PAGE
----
The Working Mom’s 80/20

In business, the “80/20 rule”  is a common way to describe the theory that a small percentage of your clients  comprise a large amount of your sales.  Simply put, 80% of your sales come from 20% of your clients.

From Wikipedia: “The principle was suggested by management thinker Joseph M. Juran. It was named after the Italian economist Vilfredo Pareto, who observed that 80% of income in Italy was received by 20% of the Italian population. The assumption is that most of the results in any situation are determined by a small number of causes.”

Whether or not you believe in this theory when it comes to business, we can apply the conecpt to other areas in our lives.

Have you ever thought about how a small dose of positive can go a long way?

It’s kind of like the 80/20 rule for the working mom. Sprinkle in a bit of exercise, knock away the working mom guilt and include a positive pep talk once in a while, 20% a day. Well, not that precise, but I’m sure you get the thought.

If you are thinking that it is easier said than done Steph, I’d say you are right in many ways because we can’t have positive turned on all the time. It’s just not realistic with the ebb and flow, ins and outs, ups and downs life throws at us. Besides, over positive all the time would probably annoy people!

I find it kind of  interesting the blueprints out there about constant positive thoughts and  visualization of  abundance. Imagine, visualize and it will happen.

While a blueprint will help guide us and show us different ways of navigating it all, we all have our own set of circumstances and choices to make. Our mindset plays a major role. I have bad days, stressful days, days that make me want to throw my hands up. That’s part of life being fluid and giving us experiences that may help us cope when we need  those lessons to manage  the next go around.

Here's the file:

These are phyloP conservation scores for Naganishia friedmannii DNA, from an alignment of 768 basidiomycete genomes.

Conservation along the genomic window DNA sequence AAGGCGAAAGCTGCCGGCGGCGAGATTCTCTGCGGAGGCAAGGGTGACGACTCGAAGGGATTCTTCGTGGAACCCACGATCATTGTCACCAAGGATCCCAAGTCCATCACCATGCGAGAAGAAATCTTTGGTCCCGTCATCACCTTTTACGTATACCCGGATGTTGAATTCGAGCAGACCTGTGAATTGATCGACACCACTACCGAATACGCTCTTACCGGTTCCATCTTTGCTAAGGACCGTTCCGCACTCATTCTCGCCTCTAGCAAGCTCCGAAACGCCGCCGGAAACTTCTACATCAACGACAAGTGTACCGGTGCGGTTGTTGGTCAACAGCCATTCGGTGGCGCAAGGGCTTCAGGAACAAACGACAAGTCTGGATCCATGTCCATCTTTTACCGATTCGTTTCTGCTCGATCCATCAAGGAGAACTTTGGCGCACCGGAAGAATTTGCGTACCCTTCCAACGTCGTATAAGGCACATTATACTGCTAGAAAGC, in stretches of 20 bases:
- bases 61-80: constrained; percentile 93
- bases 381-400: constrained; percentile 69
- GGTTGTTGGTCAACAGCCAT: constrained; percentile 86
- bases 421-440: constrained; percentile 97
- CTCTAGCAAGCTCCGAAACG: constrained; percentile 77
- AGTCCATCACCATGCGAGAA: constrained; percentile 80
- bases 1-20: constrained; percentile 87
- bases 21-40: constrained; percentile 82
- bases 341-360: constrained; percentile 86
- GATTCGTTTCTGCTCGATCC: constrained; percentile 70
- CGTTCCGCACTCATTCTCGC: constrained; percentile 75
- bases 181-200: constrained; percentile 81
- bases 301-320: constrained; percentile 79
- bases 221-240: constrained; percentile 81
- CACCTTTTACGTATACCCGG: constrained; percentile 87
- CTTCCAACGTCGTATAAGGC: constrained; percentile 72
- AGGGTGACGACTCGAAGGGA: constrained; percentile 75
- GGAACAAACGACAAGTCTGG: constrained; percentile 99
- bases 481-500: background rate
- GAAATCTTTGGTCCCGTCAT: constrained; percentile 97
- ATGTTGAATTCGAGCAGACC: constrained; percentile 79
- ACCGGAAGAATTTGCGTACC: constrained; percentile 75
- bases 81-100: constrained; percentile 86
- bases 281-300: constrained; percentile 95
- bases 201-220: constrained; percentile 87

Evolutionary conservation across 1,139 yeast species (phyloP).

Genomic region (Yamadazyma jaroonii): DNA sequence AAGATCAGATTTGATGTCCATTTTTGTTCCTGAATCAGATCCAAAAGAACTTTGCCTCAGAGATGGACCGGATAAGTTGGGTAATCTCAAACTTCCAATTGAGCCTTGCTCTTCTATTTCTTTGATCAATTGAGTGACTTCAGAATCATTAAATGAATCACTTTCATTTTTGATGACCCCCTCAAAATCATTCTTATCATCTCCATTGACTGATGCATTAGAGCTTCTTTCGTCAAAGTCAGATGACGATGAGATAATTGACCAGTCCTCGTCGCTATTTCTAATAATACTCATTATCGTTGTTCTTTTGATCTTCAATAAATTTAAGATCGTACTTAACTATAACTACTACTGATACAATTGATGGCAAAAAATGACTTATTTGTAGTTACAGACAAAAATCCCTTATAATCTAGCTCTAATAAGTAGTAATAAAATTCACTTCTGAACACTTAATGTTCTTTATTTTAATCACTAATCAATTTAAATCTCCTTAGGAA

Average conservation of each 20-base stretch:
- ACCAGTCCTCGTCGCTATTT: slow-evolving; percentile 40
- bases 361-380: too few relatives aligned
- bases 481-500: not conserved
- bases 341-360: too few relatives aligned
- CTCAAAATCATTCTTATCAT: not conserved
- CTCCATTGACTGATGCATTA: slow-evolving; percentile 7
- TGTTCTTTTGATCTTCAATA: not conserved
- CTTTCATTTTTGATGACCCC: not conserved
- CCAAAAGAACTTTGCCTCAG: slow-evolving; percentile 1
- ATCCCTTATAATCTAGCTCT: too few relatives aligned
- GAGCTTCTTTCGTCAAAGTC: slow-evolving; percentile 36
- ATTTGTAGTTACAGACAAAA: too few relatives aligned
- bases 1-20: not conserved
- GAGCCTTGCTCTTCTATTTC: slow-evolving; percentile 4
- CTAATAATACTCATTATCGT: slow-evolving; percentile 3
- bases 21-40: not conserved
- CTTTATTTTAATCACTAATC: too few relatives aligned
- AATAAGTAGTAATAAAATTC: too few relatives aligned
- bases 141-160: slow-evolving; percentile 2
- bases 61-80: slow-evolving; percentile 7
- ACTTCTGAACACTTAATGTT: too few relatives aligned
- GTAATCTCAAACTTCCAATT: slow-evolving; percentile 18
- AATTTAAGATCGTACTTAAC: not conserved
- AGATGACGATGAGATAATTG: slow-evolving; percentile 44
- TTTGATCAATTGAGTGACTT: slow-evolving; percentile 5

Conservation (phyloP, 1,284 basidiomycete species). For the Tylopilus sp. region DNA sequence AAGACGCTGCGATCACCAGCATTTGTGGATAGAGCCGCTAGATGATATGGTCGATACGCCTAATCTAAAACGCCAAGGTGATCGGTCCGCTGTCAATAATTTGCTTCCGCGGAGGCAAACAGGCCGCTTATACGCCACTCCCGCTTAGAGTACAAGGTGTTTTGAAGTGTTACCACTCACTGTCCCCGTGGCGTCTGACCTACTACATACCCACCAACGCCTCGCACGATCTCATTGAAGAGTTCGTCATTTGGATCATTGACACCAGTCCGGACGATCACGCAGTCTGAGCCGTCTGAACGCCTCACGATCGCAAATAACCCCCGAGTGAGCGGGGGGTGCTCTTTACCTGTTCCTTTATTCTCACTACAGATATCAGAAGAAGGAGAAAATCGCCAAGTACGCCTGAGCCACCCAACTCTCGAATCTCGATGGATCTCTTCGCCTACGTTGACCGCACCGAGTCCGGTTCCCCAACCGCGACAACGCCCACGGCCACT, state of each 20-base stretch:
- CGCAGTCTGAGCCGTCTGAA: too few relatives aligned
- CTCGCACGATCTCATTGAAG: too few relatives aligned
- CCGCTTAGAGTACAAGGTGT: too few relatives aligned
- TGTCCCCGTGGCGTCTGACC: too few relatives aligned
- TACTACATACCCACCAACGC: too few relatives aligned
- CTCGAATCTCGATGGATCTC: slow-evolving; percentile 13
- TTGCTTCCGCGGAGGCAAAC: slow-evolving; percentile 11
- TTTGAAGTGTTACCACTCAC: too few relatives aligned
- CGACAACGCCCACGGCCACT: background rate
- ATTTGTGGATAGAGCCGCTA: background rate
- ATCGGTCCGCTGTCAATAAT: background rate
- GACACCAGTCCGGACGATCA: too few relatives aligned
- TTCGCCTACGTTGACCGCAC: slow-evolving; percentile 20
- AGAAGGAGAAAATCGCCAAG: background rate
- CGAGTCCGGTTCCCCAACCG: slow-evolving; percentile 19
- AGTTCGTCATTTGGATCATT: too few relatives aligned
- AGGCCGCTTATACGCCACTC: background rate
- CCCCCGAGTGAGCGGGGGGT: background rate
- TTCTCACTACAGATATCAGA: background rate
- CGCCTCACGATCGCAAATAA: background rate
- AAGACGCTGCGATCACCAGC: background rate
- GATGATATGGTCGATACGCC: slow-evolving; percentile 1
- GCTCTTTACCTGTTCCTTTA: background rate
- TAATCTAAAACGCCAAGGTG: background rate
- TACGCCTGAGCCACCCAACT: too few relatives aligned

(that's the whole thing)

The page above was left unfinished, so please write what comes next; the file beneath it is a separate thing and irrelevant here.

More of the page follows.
So when I talk about the 80/20 rule for the working mom, my thought is that 20% of our focus, our thoughts and our internal dialogue results in 80% of our attitude.

For example, 20% of telling yourself how guilty you feel because you left your little one crying at the daycare door may result in 80% of you feeling awful throughout your day. Guilt is a feeling we allow ourselves to sink into as times.

A different approach is that you take 20% of you acknowledging that guilt, focusing on the attributes the daycare offers during this particular time in your family’s life may just create the 80% that helps you get through the day with less angst and stress.

How we maneuver the work world and motherhood has no blueprint. We have so many tools and resources available  to us today  which  are better than the pioneer working moms from 30 years ago had.  I just had a conversation with one who wished she had the support back then like the many platforms, books and  materials  offered to all moms today.

Finding what works for you and your family is as important as putting it into practice a little each and every day, just 20% or so at a time.  It’s about learning, building and empowering ourselves with the occasional bad day in spite of it all those days just happen!

What do you think about the working mom’s 80/20?

 

 

 

5 thoughts on “The Working Mom’s 80/20

    • Stephanie says:

      Thank you! It hit me as someone in a meeting mentioned the 80/20. Gave me an “a-ha” a few weeks ago and just got to write it out. So glad you found me and I am heading over to see you 🙂

      Like

    • Stephanie says:

      Thanks Blessing! We have so many options and resources out there, but at the end of it all, it has to work for our individual family situations.

      Like

Leave a Reply

Fill in your details below or click an icon to log in:

WordPress.com Logo

You are commenting using your WordPress.com account. Log Out / Change )

Twitter picture

You are commenting using your Twitter account. Log Out / Change )

Facebook photo

You are commenting using your Facebook account. Log Out / Change )

Google+ photo

You are commenting using your Google+ account. Log Out / Change )

Connecting to %s